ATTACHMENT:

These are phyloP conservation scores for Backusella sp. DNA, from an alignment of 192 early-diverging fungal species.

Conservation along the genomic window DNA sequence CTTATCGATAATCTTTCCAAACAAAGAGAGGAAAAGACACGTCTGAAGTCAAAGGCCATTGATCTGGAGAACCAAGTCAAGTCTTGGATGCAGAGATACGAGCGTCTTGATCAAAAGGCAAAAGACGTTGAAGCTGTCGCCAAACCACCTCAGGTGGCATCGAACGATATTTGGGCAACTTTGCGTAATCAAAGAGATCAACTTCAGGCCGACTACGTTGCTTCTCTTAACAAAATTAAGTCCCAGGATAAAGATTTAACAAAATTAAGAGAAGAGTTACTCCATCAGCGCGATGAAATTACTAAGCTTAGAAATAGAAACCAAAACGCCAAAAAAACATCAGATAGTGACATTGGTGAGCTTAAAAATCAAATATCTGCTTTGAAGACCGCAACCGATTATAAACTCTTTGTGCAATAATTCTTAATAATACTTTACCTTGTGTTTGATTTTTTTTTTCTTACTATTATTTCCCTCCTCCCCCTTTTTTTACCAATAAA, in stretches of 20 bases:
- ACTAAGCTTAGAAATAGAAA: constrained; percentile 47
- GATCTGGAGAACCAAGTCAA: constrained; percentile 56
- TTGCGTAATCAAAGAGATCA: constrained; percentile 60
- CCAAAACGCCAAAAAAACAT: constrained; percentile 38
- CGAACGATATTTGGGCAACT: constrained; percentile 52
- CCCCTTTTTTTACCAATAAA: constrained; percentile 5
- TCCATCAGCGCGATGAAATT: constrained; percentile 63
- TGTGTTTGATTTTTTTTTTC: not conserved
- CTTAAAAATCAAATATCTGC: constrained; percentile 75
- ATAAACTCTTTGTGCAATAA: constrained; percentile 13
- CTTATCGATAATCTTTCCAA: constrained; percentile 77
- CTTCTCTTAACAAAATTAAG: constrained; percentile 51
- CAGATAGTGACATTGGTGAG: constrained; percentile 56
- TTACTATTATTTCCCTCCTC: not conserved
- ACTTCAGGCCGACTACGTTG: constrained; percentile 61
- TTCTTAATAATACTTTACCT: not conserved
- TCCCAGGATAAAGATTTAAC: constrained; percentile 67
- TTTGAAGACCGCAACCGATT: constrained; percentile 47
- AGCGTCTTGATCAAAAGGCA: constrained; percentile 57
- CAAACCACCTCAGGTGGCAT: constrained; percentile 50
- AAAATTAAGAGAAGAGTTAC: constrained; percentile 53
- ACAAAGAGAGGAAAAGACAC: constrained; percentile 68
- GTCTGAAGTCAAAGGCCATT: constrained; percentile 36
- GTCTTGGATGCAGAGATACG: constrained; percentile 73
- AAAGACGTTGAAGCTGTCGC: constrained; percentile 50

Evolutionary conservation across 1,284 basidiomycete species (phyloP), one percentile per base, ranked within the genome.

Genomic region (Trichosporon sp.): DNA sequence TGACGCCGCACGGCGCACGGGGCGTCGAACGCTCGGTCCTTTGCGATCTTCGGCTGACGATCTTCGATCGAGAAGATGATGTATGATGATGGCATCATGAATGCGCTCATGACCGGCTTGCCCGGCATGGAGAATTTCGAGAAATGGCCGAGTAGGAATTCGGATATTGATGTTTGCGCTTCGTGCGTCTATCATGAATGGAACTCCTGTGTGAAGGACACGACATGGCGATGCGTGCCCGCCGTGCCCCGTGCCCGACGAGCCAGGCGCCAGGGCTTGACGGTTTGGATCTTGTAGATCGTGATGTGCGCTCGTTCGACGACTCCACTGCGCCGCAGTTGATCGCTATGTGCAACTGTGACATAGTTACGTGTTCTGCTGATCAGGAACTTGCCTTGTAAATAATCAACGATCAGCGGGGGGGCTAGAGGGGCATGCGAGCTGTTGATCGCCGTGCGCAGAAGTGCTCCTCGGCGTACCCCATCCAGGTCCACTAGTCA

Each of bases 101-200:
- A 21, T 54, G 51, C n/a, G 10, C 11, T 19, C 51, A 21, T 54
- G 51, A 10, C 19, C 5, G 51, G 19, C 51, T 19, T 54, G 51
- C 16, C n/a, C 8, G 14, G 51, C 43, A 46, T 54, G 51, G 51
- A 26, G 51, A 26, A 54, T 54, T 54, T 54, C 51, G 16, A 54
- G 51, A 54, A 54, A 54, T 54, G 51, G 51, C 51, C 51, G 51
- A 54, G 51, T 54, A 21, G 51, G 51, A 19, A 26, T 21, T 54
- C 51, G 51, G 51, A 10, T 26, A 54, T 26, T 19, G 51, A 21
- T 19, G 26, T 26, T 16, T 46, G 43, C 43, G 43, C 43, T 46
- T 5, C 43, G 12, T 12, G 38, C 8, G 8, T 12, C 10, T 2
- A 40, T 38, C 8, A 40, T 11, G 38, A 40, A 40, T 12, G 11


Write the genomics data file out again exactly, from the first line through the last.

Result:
These are phyloP conservation scores for Backusella sp. DNA, from an alignment of 192 early-diverging fungal species.

Conservation along the genomic window DNA sequence CTTATCGATAATCTTTCCAAACAAAGAGAGGAAAAGACACGTCTGAAGTCAAAGGCCATTGATCTGGAGAACCAAGTCAAGTCTTGGATGCAGAGATACGAGCGTCTTGATCAAAAGGCAAAAGACGTTGAAGCTGTCGCCAAACCACCTCAGGTGGCATCGAACGATATTTGGGCAACTTTGCGTAATCAAAGAGATCAACTTCAGGCCGACTACGTTGCTTCTCTTAACAAAATTAAGTCCCAGGATAAAGATTTAACAAAATTAAGAGAAGAGTTACTCCATCAGCGCGATGAAATTACTAAGCTTAGAAATAGAAACCAAAACGCCAAAAAAACATCAGATAGTGACATTGGTGAGCTTAAAAATCAAATATCTGCTTTGAAGACCGCAACCGATTATAAACTCTTTGTGCAATAATTCTTAATAATACTTTACCTTGTGTTTGATTTTTTTTTTCTTACTATTATTTCCCTCCTCCCCCTTTTTTTACCAATAAA, in stretches of 20 bases:
- ACTAAGCTTAGAAATAGAAA: constrained; percentile 47
- GATCTGGAGAACCAAGTCAA: constrained; percentile 56
- TTGCGTAATCAAAGAGATCA: constrained; percentile 60
- CCAAAACGCCAAAAAAACAT: constrained; percentile 38
- CGAACGATATTTGGGCAACT: constrained; percentile 52
- CCCCTTTTTTTACCAATAAA: constrained; percentile 5
- TCCATCAGCGCGATGAAATT: constrained; percentile 63
- TGTGTTTGATTTTTTTTTTC: not conserved
- CTTAAAAATCAAATATCTGC: constrained; percentile 75
- ATAAACTCTTTGTGCAATAA: constrained; percentile 13
- CTTATCGATAATCTTTCCAA: constrained; percentile 77
- CTTCTCTTAACAAAATTAAG: constrained; percentile 51
- CAGATAGTGACATTGGTGAG: constrained; percentile 56
- TTACTATTATTTCCCTCCTC: not conserved
- ACTTCAGGCCGACTACGTTG: constrained; percentile 61
- TTCTTAATAATACTTTACCT: not conserved
- TCCCAGGATAAAGATTTAAC: constrained; percentile 67
- TTTGAAGACCGCAACCGATT: constrained; percentile 47
- AGCGTCTTGATCAAAAGGCA: constrained; percentile 57
- CAAACCACCTCAGGTGGCAT: constrained; percentile 50
- AAAATTAAGAGAAGAGTTAC: constrained; percentile 53
- ACAAAGAGAGGAAAAGACAC: constrained; percentile 68
- GTCTGAAGTCAAAGGCCATT: constrained; percentile 36
- GTCTTGGATGCAGAGATACG: constrained; percentile 73
- AAAGACGTTGAAGCTGTCGC: constrained; percentile 50

Evolutionary conservation across 1,284 basidiomycete species (phyloP), one percentile per base, ranked within the genome.

Genomic region (Trichosporon sp.): DNA sequence TGACGCCGCACGGCGCACGGGGCGTCGAACGCTCGGTCCTTTGCGATCTTCGGCTGACGATCTTCGATCGAGAAGATGATGTATGATGATGGCATCATGAATGCGCTCATGACCGGCTTGCCCGGCATGGAGAATTTCGAGAAATGGCCGAGTAGGAATTCGGATATTGATGTTTGCGCTTCGTGCGTCTATCATGAATGGAACTCCTGTGTGAAGGACACGACATGGCGATGCGTGCCCGCCGTGCCCCGTGCCCGACGAGCCAGGCGCCAGGGCTTGACGGTTTGGATCTTGTAGATCGTGATGTGCGCTCGTTCGACGACTCCACTGCGCCGCAGTTGATCGCTATGTGCAACTGTGACATAGTTACGTGTTCTGCTGATCAGGAACTTGCCTTGTAAATAATCAACGATCAGCGGGGGGGCTAGAGGGGCATGCGAGCTGTTGATCGCCGTGCGCAGAAGTGCTCCTCGGCGTACCCCATCCAGGTCCACTAGTCA

Each of bases 101-200:
- A 21, T 54, G 51, C n/a, G 10, C 11, T 19, C 51, A 21, T 54
- G 51, A 10, C 19, C 5, G 51, G 19, C 51, T 19, T 54, G 51
- C 16, C n/a, C 8, G 14, G 51, C 43, A 46, T 54, G 51, G 51
- A 26, G 51, A 26, A 54, T 54, T 54, T 54, C 51, G 16, A 54
- G 51, A 54, A 54, A 54, T 54, G 51, G 51, C 51, C 51, G 51
- A 54, G 51, T 54, A 21, G 51, G 51, A 19, A 26, T 21, T 54
- C 51, G 51, G 51, A 10, T 26, A 54, T 26, T 19, G 51, A 21
- T 19, G 26, T 26, T 16, T 46, G 43, C 43, G 43, C 43, T 46
- T 5, C 43, G 12, T 12, G 38, C 8, G 8, T 12, C 10, T 2
- A 40, T 38, C 8, A 40, T 11, G 38, A 40, A 40, T 12, G 11